July 26, 2012
We have bodywork! Yes, I know it's a little early for this since we don't even have the car on its wheels, but our new TTL fiberglass nose from Kinetic Vehicles in Oregon was a birthday gift from my girlfriend, so I couldn't exactly send it back. Besides, you really need to have the nose in place before you build the scuttle, so you can match the angle on the scuttle to the height of the nose. And of course as with many of our descriptions here that makes no sense, but don't worry, it'll all be clear soon enough. Maybe.
The most amazing thing about the Kinetic TTL nose it that it fits our Locost perfectly. Unbelievable, really, considering our history. If we'd mounted the radiator an inch higher or half an inch lower, we'd have clearance problems. As it is, the inside width of the nose is about a quarter inch wider than the radiator mounting tabs, and the radiator drain valve clears the bottom of the nose by half an inch. Just amazing. My only concern is that we may have used up all our luck for the entire project on this part. But that's actually okay. We really, really wanted the nose to fit.
The only trimming we're going to probably have to do is notching either side for the upper shock mounts, and possibly cutting very small notches for the upper suspension pickups. Then we can weld on mounting tabs to the upper frame rails, and install dzus fasteners. Then we're going to paint it. British Racing Green. Again, no doubt extremely premature for us to be painting any bodywork at this point, but we actually have several excellent reasons for doing this, although the only one that really matters is that it'll look cool.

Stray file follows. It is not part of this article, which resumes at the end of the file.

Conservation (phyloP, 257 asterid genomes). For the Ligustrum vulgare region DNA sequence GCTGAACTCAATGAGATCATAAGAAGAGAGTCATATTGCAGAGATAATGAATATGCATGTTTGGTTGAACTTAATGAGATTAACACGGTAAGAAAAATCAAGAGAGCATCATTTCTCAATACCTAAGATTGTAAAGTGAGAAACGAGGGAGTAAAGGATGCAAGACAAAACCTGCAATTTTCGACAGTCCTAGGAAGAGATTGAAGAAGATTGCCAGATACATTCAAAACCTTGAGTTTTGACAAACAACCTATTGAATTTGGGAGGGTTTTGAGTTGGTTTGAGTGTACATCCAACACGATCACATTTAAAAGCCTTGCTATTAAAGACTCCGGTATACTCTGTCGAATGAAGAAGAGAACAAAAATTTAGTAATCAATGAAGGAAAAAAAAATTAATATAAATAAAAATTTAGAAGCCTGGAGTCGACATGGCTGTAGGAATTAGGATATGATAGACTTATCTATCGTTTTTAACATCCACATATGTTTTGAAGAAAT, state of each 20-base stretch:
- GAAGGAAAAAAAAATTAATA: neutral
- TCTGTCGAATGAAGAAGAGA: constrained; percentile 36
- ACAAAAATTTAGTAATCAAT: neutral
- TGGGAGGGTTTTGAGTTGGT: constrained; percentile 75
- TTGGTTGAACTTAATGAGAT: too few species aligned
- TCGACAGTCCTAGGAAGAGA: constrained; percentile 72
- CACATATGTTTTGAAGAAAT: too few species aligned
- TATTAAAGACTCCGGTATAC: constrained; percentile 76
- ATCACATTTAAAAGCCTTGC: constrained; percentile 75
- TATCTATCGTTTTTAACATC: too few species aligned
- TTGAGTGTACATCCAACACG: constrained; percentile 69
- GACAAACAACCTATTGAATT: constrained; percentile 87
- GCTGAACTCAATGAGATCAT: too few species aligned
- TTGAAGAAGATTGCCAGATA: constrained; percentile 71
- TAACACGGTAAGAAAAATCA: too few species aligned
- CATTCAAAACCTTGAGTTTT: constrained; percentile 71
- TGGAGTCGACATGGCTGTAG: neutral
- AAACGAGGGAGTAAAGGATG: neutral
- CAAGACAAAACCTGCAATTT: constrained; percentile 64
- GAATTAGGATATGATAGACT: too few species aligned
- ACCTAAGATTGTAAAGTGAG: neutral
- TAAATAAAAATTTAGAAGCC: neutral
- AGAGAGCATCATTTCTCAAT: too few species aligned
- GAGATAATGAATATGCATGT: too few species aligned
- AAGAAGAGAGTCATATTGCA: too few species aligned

Before we do any of that, though, I'm thinking we need to rearrange our priorities. Our bare Locost frame has been sitting out in the elements for awhile now, and of course by "elements" I mean the inside of our garage, which might not be considered the harshest environment imaginable, but it does get hot in there, and a little humid when the dryer's running. We go over the frame every few days with a 3M finishing pad, but the brown spots are increasing in numbers and it's starting to feel like we might be losing the battle.
So with all the tasks we need to do to get the car rolling, we've decided we need to prioritize those that require welding stuff to the frame. Once all the welding is done we can get the frame rust-proofed, or at least spray it with WD-40, and put away our 3M finishing pads. Of course 3M will not be happy about this, seeing as how It'll affect their bottom line, but they're big boys and should survive.
First up on our list of tasks is to mount the fuel pump. The book never mentions a fuel pump, but I'm pretty pretty sure most cars need one, and they have to go somewhere. With nothing else to guide us we decided to mount the fuel pump the same place it was located in the MGB, which is a huge empty space behind the passenger seat that of course doesn't actually exist on our Locost. By chopping down the stock mount and rewelding the tabs, we made it fit, but it's close to everything and doesn't really look like it belongs there.